Lily Allen, Jarvis Cocker And La Roux: 10 In 2009

2009 is coming to a close, which means that it’s time to check in on what the favorite albums, artists, songs and moments were among the fine folks in the MTV Newsroom. Be sure to check out James Montgomery’s definitive year-end list for 2009, and enjoy the “10 In 2009″ series that will be running over the next two weeks.

By April Richardson

These are in no particular order, and my taste is predictable as always.

Jarvis Cocker, Further Complications
Pulp was one of the greatest bands to ever exist, so it’s no surprise that ex-frontman Cocker’s second solo album is full of genius. I love this guy, his voice, his lyrics and everything he does.

Manic Street Preachers, Journal for Plague Lovers
The band used lyrics left behind by still missing since 1995 (and declared “presumed dead” in 2008) bandmember Richey Edwards for this haunting album.

R.E.M., Live at the Olympia
One of the best live albums I’ve ever heard. These guys play seemingly almost everything from their near 30-year career at this “not a show” in Dublin, Ireland, from Chronic Town cuts to early versions of songs that ended up on 2008′s amazing Accelerate.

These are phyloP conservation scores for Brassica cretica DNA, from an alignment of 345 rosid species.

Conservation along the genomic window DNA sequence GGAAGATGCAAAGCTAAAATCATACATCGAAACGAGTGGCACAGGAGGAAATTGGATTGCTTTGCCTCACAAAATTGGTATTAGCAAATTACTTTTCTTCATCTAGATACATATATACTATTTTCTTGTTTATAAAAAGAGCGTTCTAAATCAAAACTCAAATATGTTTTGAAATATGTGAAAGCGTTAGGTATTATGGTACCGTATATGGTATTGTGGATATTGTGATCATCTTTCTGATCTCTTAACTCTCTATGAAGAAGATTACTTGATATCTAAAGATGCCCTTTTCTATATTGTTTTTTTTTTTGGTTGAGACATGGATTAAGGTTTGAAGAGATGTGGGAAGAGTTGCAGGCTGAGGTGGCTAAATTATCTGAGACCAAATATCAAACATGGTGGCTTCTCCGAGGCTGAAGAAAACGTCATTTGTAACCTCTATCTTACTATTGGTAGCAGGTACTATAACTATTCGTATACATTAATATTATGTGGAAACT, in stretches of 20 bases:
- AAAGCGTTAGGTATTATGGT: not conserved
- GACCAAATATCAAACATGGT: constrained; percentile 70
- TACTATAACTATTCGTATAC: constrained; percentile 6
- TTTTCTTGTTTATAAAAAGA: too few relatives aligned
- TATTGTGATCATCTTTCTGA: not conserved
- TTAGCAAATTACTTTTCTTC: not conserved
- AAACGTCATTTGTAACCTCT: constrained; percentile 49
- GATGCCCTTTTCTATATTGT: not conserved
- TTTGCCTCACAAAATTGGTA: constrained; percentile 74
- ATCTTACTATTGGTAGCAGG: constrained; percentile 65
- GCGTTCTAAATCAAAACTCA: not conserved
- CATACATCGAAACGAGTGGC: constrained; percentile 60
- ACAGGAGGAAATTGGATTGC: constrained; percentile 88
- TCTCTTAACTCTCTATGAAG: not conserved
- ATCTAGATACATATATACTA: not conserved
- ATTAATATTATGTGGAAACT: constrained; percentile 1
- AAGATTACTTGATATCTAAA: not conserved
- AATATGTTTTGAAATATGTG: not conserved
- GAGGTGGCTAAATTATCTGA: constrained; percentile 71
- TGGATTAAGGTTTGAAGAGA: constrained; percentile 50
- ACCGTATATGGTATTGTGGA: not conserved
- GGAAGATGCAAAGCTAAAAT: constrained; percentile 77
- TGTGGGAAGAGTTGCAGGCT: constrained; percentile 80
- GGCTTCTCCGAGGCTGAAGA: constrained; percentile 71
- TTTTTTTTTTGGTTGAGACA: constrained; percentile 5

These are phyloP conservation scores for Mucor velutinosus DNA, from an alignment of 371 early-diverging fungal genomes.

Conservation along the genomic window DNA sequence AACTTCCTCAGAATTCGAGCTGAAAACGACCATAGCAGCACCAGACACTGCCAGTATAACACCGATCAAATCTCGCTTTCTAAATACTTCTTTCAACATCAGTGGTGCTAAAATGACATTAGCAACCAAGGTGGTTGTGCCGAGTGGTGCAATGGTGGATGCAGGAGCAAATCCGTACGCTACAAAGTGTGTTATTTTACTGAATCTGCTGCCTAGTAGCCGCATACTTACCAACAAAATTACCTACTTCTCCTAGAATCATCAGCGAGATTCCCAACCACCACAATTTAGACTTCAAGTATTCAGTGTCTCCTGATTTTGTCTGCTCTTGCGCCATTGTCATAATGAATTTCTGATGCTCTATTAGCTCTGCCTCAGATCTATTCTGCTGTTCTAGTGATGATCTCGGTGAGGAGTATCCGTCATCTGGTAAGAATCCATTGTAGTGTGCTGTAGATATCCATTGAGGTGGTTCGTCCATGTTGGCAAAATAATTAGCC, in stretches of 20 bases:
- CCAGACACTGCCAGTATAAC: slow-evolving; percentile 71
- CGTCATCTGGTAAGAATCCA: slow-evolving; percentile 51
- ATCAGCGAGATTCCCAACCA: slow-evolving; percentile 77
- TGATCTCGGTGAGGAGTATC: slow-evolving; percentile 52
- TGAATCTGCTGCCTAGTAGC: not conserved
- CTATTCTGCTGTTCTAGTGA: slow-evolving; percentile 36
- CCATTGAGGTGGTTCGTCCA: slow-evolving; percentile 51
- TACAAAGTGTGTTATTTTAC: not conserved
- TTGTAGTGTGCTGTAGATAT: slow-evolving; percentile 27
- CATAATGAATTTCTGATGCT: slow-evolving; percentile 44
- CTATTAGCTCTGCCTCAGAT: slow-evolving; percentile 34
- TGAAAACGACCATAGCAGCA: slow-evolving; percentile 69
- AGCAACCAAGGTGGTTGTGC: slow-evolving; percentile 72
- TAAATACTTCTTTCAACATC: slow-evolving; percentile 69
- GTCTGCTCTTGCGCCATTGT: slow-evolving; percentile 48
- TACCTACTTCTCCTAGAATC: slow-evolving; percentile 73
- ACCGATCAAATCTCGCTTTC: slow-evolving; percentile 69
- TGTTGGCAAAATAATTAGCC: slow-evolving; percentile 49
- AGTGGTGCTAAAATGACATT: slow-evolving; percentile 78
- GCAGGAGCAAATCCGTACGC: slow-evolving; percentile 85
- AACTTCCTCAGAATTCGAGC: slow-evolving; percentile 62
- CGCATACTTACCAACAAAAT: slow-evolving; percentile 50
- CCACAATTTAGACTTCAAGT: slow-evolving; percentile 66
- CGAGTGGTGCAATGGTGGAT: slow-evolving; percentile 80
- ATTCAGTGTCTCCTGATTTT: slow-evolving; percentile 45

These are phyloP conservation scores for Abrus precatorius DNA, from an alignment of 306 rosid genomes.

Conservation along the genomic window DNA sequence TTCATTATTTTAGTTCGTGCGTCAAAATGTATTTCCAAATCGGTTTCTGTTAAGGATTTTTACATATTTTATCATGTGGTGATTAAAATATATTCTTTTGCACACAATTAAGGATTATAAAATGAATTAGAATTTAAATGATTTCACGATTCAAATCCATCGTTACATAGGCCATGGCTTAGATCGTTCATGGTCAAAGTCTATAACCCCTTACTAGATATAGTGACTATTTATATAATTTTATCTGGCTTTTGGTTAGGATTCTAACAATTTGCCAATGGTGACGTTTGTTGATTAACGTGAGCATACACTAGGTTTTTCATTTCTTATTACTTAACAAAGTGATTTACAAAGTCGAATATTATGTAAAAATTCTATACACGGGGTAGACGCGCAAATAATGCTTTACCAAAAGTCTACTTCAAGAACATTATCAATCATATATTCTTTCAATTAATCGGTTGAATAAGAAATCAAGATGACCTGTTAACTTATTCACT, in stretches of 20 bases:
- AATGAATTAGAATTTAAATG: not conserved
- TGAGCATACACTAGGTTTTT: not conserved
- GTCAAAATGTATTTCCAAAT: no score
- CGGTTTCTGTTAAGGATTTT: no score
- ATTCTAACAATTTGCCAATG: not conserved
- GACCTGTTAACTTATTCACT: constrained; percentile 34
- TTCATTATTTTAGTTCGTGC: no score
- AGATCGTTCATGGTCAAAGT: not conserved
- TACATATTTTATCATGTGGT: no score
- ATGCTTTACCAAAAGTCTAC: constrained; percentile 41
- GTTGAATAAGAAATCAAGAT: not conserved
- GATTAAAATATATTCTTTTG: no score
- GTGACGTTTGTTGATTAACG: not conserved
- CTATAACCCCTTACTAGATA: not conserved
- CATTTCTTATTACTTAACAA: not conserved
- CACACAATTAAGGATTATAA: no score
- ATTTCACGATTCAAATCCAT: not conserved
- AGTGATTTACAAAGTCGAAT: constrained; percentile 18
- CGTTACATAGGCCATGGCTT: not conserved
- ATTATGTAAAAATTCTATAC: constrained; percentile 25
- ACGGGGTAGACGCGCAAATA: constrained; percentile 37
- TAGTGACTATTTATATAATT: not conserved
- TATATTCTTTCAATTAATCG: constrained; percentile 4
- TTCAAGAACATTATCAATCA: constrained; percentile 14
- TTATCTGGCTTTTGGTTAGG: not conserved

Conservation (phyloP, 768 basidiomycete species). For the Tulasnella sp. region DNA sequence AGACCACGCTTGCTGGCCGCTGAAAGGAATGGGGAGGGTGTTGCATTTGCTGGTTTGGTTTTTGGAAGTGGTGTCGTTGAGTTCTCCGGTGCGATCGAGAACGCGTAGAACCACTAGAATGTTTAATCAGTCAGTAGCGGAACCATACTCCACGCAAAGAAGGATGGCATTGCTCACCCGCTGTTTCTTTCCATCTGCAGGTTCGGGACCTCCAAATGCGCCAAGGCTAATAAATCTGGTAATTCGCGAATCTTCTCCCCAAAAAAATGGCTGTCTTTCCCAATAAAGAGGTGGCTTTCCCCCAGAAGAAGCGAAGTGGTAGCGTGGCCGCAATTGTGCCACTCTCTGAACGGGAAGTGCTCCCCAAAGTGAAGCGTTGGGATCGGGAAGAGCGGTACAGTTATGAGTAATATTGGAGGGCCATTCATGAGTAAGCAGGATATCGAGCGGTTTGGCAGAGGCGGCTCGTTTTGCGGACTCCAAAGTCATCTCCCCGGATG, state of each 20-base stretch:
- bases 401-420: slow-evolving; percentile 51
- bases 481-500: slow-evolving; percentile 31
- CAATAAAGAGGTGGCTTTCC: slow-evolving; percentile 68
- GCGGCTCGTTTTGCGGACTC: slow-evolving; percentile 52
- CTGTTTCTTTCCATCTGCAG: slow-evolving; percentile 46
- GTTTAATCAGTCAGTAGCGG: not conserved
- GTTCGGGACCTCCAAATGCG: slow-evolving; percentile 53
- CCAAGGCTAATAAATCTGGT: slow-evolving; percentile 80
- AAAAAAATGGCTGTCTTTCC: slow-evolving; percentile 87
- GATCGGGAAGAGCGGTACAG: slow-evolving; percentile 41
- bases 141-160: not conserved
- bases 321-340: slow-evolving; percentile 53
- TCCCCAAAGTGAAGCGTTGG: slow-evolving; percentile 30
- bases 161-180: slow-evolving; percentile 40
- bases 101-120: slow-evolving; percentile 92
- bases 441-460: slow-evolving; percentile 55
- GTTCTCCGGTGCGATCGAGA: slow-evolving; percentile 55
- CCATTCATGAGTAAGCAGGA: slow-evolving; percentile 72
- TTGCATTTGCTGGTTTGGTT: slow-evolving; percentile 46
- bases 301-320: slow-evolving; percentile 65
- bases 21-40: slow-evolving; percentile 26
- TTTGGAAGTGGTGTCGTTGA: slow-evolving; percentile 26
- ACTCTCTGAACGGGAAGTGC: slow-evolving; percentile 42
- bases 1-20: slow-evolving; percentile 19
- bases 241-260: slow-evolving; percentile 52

The Gossip, Music for Men
Top of their game, tightest and danciest and post-punkiest. “Men In Love” could have been a perfect Au Pairs song. This CD has nothin’ but hits.

Morrissey, Years of Refusal
Come on. I can’t even make a grocery list without including Morrissey. Just the way he sings the chorus of “Something Is Squeezing My Skull” is worth the price alone.

La Roux, La Roux
It’s like Yaz is making albums in 2009 under a different name. (That’s a compliment.) Catchy x 1,000.

Franz Ferdinand, Tonight: Franz Ferdinand
On their third album in, these dudes have yet to make a misstep as far as I’m concerned. As my friend Chip says, “They’ve got more hooks than a bait shop.”

Arctic Monkeys, Humbug
The over-articulate Alex Turner has done it again! Josh Homme’s productorial touch is all over this, as a couple of songs sound like they could be on a Queens of the Stone Age album. That’s not a complaint, though.

Paul F. Tompkins, Freak Wharf
Go ahead, try to find a funnier comedian working today. Just try! (Hint: You can’t.) Paul is at the top of his game, with unstoppable talent and cleverness and that rare affability that endears you to him even while he’s poking fun at you or one of your favorite things. He’s a stand-up guy in every sense of the expression.

Lily Allen, It’s Not Me, It’s You
This is effortless, breezy pop at its best, with laid-back beats backing up Lily’s lovely and charming voice. Listening to this album just feels like hanging out with your friends and talking about how crappy dudes can be (in bed).